On Thursday, residents of the Volunteer State went to the polls to vote in statewide primary elections. It’s been a raucous campaign season, but, as we head into the final stretch before the November general election, there’s a silver lining: we’re almost done.
Here are the official party nominees for governor, U.S. Senate and U.S. House. (Incumbents underlined)
Governor: Bill Lee (R) vs. Karl Dean (D)
U.S. Senate: Marsha Blackburn (R) vs. Phil Bredesen (D)
U.S. House, District 1: Phil Roe (R) vs. Marty Olsen (D)
U.S. House, District 2: Tim Burchett (R) vs. Renee Hoyos (D)
U.S. House, District 3: Chuck Fleischmann (R) vs. Danielle Mitchell (D)
U.S. House, District 4: Scott DesJarlais (R) vs. Mariah Phillips (D)
U.S. House, District 5: Jody Ball (R) vs. Jim Cooper (D)
U.S. House, District 6: John Rose (R) vs. Dawn Barlow (D)
U.S. House, District 7: Mark Green (R) vs. Justin Kanew (D)
U.S. House, District 8: David Kustoff (R) vs. Erika Pearson (D) or John Boatner (D)
U.S. House, District 9: Charlotte Bergmann (R) vs. Steve Cohen (D)
I have six major takeaways from these results.
1. Trumpism is alive and well… just not as much as you might think
Every Republican running for higher office tried to align him or herself with President Donald Trump, whether in specific policy or general rhetoric.
Bill Lee, the Republican nominee for governor, has built his family’s small HVAC business into one of the most successful in the state. He did a far better job than Trump in portraying himself as a champion of the working class; recent ads show Lee welding, while a long-form video describes his days working as a farmer.
Lee has compared himself to the president more directly in other ways, presenting himself as a conservative political outsider ready to bring fresh ideas to the state, who believes his time in business has set him up for success. The Lee Company is a much smarter, more successful (albeit smaller) business than the Trump Organization, so there’s actually a case to be made here. That bodes well for Lee’s electoral chances.
On Friday, Trump officially endorsed Lee for the general election.
Other candidates for governor tried to emulate the president’s behavior rather than tout similar managerial credentials. Clearly, this did not work as well as they might have hoped.
Randy Boyd, another businessman running for the Republican gubernatorial nomination, with experience serving in outgoing Republican Gov. Bill Haslam’s cabinet, used ads to attack his opponents. Boyd also featured ads showing him as a physically strong, fit person who does not grow tired from constant campaigning, an attack Trump used against Hillary Clinton in 2016.
Boyd was not afraid to pull the “fake news” card, calling a poll putting Bill Lee on top “fake,” “deeply flawed” and “bogus,” arguing it was a “publicity stunt” by Lee to over-inflate his chances of winning. I thought this would spur him on to a well-fought victory, but my prediction was way off — Boyd lost to Lee by more than 12 points.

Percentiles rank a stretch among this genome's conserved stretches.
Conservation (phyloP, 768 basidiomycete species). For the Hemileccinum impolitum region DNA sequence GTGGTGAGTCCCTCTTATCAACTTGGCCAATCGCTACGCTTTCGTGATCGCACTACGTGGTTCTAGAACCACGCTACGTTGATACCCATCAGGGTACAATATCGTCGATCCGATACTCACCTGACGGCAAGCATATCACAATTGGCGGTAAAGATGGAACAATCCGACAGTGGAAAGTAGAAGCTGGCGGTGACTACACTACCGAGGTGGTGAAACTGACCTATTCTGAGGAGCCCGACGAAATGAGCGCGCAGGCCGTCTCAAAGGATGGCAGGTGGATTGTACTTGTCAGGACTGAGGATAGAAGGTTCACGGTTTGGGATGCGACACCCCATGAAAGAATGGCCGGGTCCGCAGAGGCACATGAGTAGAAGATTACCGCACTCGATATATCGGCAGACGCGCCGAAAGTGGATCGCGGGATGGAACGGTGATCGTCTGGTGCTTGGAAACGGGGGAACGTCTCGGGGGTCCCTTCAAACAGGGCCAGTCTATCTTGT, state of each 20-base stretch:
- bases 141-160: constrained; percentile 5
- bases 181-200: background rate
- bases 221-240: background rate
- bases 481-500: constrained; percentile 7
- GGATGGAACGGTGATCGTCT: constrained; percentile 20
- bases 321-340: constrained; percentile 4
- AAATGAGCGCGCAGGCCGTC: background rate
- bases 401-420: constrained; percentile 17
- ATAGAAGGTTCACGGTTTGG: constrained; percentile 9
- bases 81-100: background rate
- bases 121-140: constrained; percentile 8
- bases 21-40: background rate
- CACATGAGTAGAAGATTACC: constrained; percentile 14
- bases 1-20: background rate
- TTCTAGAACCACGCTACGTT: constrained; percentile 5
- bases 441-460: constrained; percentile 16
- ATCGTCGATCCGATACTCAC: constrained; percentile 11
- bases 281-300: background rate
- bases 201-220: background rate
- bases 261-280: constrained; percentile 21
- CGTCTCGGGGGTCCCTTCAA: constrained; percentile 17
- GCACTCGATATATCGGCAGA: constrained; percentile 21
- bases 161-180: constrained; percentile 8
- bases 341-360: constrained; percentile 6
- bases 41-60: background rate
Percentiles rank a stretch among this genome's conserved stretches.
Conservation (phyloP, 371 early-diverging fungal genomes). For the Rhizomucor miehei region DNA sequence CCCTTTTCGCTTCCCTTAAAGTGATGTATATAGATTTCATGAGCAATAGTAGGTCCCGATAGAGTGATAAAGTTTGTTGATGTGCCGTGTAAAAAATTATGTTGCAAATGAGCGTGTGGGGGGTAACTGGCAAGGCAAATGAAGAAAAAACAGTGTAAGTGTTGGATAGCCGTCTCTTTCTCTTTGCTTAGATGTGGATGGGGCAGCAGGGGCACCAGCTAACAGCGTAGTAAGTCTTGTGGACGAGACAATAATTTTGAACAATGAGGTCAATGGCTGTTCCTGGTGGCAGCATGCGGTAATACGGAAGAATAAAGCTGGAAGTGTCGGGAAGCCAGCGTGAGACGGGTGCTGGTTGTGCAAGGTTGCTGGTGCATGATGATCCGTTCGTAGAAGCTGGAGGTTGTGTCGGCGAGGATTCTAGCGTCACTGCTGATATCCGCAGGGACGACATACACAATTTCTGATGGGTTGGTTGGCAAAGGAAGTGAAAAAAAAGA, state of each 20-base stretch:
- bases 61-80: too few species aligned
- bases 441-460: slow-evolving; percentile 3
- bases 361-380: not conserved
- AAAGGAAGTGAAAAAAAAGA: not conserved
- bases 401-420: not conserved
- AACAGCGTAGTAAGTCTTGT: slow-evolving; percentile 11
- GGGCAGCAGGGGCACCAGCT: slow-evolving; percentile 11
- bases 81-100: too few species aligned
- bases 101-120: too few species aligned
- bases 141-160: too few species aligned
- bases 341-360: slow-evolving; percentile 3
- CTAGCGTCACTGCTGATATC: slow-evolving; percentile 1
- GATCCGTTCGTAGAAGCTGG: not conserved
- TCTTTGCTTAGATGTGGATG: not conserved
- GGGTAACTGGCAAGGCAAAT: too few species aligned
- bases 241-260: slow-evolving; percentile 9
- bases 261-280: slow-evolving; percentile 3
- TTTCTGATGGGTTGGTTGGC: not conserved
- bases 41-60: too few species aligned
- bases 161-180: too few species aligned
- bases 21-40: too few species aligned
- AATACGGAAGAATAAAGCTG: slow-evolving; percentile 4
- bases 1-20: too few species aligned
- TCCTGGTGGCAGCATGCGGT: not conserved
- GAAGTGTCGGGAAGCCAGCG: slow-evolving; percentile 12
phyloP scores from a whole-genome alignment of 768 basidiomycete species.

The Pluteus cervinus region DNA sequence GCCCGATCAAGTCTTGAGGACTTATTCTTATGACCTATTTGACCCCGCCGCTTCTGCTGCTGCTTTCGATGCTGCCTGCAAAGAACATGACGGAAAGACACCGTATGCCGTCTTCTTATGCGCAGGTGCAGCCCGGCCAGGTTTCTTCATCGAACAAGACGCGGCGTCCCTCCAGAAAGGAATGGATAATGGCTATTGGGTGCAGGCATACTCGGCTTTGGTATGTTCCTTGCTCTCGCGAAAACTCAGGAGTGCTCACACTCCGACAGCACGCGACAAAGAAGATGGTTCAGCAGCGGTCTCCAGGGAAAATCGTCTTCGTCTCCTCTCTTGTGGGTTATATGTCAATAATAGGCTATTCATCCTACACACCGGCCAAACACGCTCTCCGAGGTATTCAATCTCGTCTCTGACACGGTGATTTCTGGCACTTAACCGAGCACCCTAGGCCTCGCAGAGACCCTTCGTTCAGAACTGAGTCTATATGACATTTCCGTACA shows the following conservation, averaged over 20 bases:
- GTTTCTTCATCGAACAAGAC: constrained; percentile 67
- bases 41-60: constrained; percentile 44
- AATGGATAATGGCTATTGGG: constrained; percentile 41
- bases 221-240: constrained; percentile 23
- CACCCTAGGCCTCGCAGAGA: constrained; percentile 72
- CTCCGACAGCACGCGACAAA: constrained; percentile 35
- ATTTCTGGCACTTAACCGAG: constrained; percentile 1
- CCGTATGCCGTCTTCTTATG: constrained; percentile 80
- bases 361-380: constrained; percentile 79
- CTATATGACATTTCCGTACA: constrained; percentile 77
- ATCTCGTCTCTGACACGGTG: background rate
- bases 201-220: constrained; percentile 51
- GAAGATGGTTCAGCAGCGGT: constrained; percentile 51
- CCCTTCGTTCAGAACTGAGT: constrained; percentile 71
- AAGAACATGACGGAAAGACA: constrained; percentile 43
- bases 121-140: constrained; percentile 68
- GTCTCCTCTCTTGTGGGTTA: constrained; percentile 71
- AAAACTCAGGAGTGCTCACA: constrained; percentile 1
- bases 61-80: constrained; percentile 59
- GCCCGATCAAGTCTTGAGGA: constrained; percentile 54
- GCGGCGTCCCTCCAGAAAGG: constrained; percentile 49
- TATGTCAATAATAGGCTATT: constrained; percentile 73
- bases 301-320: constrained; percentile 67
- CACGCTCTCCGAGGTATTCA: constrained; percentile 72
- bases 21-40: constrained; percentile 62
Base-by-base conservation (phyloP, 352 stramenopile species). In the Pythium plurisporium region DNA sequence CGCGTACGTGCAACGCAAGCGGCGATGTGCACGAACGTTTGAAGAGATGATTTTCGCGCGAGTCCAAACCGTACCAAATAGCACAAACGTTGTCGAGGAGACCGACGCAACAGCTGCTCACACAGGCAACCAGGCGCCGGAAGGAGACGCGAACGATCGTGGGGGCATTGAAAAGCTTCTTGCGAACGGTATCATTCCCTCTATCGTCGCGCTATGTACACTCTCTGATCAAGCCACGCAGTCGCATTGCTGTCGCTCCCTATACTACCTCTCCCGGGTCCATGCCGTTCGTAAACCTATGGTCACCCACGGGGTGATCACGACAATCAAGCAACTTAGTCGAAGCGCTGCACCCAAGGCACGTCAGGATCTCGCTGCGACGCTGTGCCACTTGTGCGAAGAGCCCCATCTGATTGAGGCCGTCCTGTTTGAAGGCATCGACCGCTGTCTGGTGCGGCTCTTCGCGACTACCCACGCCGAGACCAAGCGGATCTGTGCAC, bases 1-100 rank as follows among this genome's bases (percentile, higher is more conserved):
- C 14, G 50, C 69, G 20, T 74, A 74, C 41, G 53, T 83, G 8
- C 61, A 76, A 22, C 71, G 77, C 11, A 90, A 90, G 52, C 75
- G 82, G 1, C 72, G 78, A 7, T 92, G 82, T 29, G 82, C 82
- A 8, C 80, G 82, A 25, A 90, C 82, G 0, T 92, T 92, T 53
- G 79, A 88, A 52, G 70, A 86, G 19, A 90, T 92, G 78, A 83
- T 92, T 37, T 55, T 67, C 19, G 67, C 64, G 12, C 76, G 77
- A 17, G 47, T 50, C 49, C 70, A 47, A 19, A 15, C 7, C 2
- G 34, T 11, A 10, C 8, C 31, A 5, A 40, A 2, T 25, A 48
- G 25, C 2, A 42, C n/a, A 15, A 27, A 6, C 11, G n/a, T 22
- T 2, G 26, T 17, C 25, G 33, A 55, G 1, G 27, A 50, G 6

U.S. Rep. Diane Black, a Republican, also used attack ads frequently, employing them against Boyd and Lee. Boyd attacked back, a lot. Boyd used a Trumpian nickname, coining the outgoing member of Congress “D.C. Diane,” claiming she didn’t back her promises and routinely put Washington’s interests above those of Tennessee.
In Lee’s defense, business professionals often donate to candidates of all political stripes, depending on whom they might need to build a relationship with down the road. It’s just what you do, as Trump himself has espoused.
Even state House Speaker Beth Harwell, a Republican who also ran for governor, got in on the mudslinging. She described her opponents as acting like children while she, the only adult, gets the work done. Harwell denied the ad was meant as a slam on her opponents, arguing it was meant primarily as a joke.
Lee called out his opponents without naming them and set the facts straight on his opinions. With a president in office who prefers to escalate conflict at even the slightest provocation, Tennessee voters might simply be tired of the constant rough-and-tumble oppositional politics.
Getting a thumbs-up from the White House doesn’t guarantee victory, even in a Republican primary — just ask Diane Black. Ignoring Haslam’s plea for the Trump administration to stay out of the race, Vice President Mike Pence endorsed Black anyway, hoping to push her candidacy across the finish line in a tight four-way race. Black’s campaign touted presidential soundbites, where Trump says she “came through” for him, but it wasn’t enough. Ultimately, she finished in third.
2. Karl Dean must copy Bredesen’s playbook to stand a chance
Even if Phil Bredesen, a Democrat, loses the Senate race to Marsha Blackburn, a Republican, in this starkly-conservative state, one thing is undeniable: he has run a squeaky-clean campaign inclusive of all Tennesseans. Bredesen has become painfully centrist to the point it’s even upset me. However, despite my frustration, I realize playing to the moderates is the only way a Democrat can win statewide office in Tennessee. In the gubernatorial race, Karl Dean should take the same approach to have the best chance at winning.